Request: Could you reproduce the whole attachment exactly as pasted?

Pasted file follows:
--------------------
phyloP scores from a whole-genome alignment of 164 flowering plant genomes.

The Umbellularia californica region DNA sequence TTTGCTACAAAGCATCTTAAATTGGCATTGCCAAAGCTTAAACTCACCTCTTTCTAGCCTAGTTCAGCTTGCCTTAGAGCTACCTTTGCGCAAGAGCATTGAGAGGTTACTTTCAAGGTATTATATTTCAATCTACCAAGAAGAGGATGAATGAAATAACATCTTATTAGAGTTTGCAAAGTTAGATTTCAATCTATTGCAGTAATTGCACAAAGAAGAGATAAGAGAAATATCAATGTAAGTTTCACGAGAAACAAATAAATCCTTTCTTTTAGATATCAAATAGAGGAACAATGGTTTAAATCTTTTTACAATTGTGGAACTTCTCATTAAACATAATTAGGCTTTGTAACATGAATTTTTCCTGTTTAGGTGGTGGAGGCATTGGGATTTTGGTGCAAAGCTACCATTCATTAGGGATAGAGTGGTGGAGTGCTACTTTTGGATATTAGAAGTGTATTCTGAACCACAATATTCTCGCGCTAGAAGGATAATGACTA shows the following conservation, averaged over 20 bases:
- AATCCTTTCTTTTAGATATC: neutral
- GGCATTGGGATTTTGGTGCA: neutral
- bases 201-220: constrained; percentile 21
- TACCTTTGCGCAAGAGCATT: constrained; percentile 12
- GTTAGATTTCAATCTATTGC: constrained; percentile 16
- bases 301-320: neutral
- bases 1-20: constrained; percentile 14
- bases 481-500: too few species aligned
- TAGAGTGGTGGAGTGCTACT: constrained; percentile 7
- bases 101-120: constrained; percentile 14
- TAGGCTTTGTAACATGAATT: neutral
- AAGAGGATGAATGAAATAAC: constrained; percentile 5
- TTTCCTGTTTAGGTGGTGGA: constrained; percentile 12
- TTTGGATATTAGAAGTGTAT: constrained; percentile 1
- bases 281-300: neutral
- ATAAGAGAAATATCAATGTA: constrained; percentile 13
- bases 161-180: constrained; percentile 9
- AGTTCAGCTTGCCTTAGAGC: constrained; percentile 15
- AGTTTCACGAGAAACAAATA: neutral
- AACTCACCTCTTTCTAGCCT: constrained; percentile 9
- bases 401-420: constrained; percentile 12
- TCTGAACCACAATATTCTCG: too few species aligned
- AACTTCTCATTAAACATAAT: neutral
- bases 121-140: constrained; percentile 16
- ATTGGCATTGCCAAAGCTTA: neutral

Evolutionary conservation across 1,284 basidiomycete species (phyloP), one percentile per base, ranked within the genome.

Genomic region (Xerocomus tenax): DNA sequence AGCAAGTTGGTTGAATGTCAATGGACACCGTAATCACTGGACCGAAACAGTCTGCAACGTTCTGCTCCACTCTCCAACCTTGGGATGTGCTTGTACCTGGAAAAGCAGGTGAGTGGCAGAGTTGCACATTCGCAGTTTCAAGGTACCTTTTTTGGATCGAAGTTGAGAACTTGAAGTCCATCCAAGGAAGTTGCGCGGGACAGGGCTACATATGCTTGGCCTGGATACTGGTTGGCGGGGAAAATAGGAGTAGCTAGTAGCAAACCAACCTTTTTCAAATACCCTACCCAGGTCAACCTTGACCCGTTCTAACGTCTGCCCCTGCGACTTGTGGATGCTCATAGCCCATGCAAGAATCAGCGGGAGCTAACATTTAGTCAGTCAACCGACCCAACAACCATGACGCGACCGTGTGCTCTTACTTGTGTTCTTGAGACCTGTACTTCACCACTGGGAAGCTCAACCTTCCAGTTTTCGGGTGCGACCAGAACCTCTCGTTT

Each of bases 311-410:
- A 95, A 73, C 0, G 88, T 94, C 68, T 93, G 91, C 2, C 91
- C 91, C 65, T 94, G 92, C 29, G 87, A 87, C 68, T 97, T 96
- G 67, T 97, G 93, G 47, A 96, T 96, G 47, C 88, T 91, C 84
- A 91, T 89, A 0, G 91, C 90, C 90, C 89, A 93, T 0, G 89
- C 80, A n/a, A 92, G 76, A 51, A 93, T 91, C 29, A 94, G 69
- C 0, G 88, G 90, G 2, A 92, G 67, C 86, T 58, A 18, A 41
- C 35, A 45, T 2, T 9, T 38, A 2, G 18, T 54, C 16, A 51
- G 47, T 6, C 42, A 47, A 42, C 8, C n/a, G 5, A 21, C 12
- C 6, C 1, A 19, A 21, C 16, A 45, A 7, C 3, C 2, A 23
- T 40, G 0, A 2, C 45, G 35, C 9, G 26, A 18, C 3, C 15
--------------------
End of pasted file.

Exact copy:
phyloP scores from a whole-genome alignment of 164 flowering plant genomes.

The Umbellularia californica region DNA sequence TTTGCTACAAAGCATCTTAAATTGGCATTGCCAAAGCTTAAACTCACCTCTTTCTAGCCTAGTTCAGCTTGCCTTAGAGCTACCTTTGCGCAAGAGCATTGAGAGGTTACTTTCAAGGTATTATATTTCAATCTACCAAGAAGAGGATGAATGAAATAACATCTTATTAGAGTTTGCAAAGTTAGATTTCAATCTATTGCAGTAATTGCACAAAGAAGAGATAAGAGAAATATCAATGTAAGTTTCACGAGAAACAAATAAATCCTTTCTTTTAGATATCAAATAGAGGAACAATGGTTTAAATCTTTTTACAATTGTGGAACTTCTCATTAAACATAATTAGGCTTTGTAACATGAATTTTTCCTGTTTAGGTGGTGGAGGCATTGGGATTTTGGTGCAAAGCTACCATTCATTAGGGATAGAGTGGTGGAGTGCTACTTTTGGATATTAGAAGTGTATTCTGAACCACAATATTCTCGCGCTAGAAGGATAATGACTA shows the following conservation, averaged over 20 bases:
- AATCCTTTCTTTTAGATATC: neutral
- GGCATTGGGATTTTGGTGCA: neutral
- bases 201-220: constrained; percentile 21
- TACCTTTGCGCAAGAGCATT: constrained; percentile 12
- GTTAGATTTCAATCTATTGC: constrained; percentile 16
- bases 301-320: neutral
- bases 1-20: constrained; percentile 14
- bases 481-500: too few species aligned
- TAGAGTGGTGGAGTGCTACT: constrained; percentile 7
- bases 101-120: constrained; percentile 14
- TAGGCTTTGTAACATGAATT: neutral
- AAGAGGATGAATGAAATAAC: constrained; percentile 5
- TTTCCTGTTTAGGTGGTGGA: constrained; percentile 12
- TTTGGATATTAGAAGTGTAT: constrained; percentile 1
- bases 281-300: neutral
- ATAAGAGAAATATCAATGTA: constrained; percentile 13
- bases 161-180: constrained; percentile 9
- AGTTCAGCTTGCCTTAGAGC: constrained; percentile 15
- AGTTTCACGAGAAACAAATA: neutral
- AACTCACCTCTTTCTAGCCT: constrained; percentile 9
- bases 401-420: constrained; percentile 12
- TCTGAACCACAATATTCTCG: too few species aligned
- AACTTCTCATTAAACATAAT: neutral
- bases 121-140: constrained; percentile 16
- ATTGGCATTGCCAAAGCTTA: neutral

Evolutionary conservation across 1,284 basidiomycete species (phyloP), one percentile per base, ranked within the genome.

Genomic region (Xerocomus tenax): DNA sequence AGCAAGTTGGTTGAATGTCAATGGACACCGTAATCACTGGACCGAAACAGTCTGCAACGTTCTGCTCCACTCTCCAACCTTGGGATGTGCTTGTACCTGGAAAAGCAGGTGAGTGGCAGAGTTGCACATTCGCAGTTTCAAGGTACCTTTTTTGGATCGAAGTTGAGAACTTGAAGTCCATCCAAGGAAGTTGCGCGGGACAGGGCTACATATGCTTGGCCTGGATACTGGTTGGCGGGGAAAATAGGAGTAGCTAGTAGCAAACCAACCTTTTTCAAATACCCTACCCAGGTCAACCTTGACCCGTTCTAACGTCTGCCCCTGCGACTTGTGGATGCTCATAGCCCATGCAAGAATCAGCGGGAGCTAACATTTAGTCAGTCAACCGACCCAACAACCATGACGCGACCGTGTGCTCTTACTTGTGTTCTTGAGACCTGTACTTCACCACTGGGAAGCTCAACCTTCCAGTTTTCGGGTGCGACCAGAACCTCTCGTTT

Each of bases 311-410:
- A 95, A 73, C 0, G 88, T 94, C 68, T 93, G 91, C 2, C 91
- C 91, C 65, T 94, G 92, C 29, G 87, A 87, C 68, T 97, T 96
- G 67, T 97, G 93, G 47, A 96, T 96, G 47, C 88, T 91, C 84
- A 91, T 89, A 0, G 91, C 90, C 90, C 89, A 93, T 0, G 89
- C 80, A n/a, A 92, G 76, A 51, A 93, T 91, C 29, A 94, G 69
- C 0, G 88, G 90, G 2, A 92, G 67, C 86, T 58, A 18, A 41
- C 35, A 45, T 2, T 9, T 38, A 2, G 18, T 54, C 16, A 51
- G 47, T 6, C 42, A 47, A 42, C 8, C n/a, G 5, A 21, C 12
- C 6, C 1, A 19, A 21, C 16, A 45, A 7, C 3, C 2, A 23
- T 40, G 0, A 2, C 45, G 35, C 9, G 26, A 18, C 3, C 15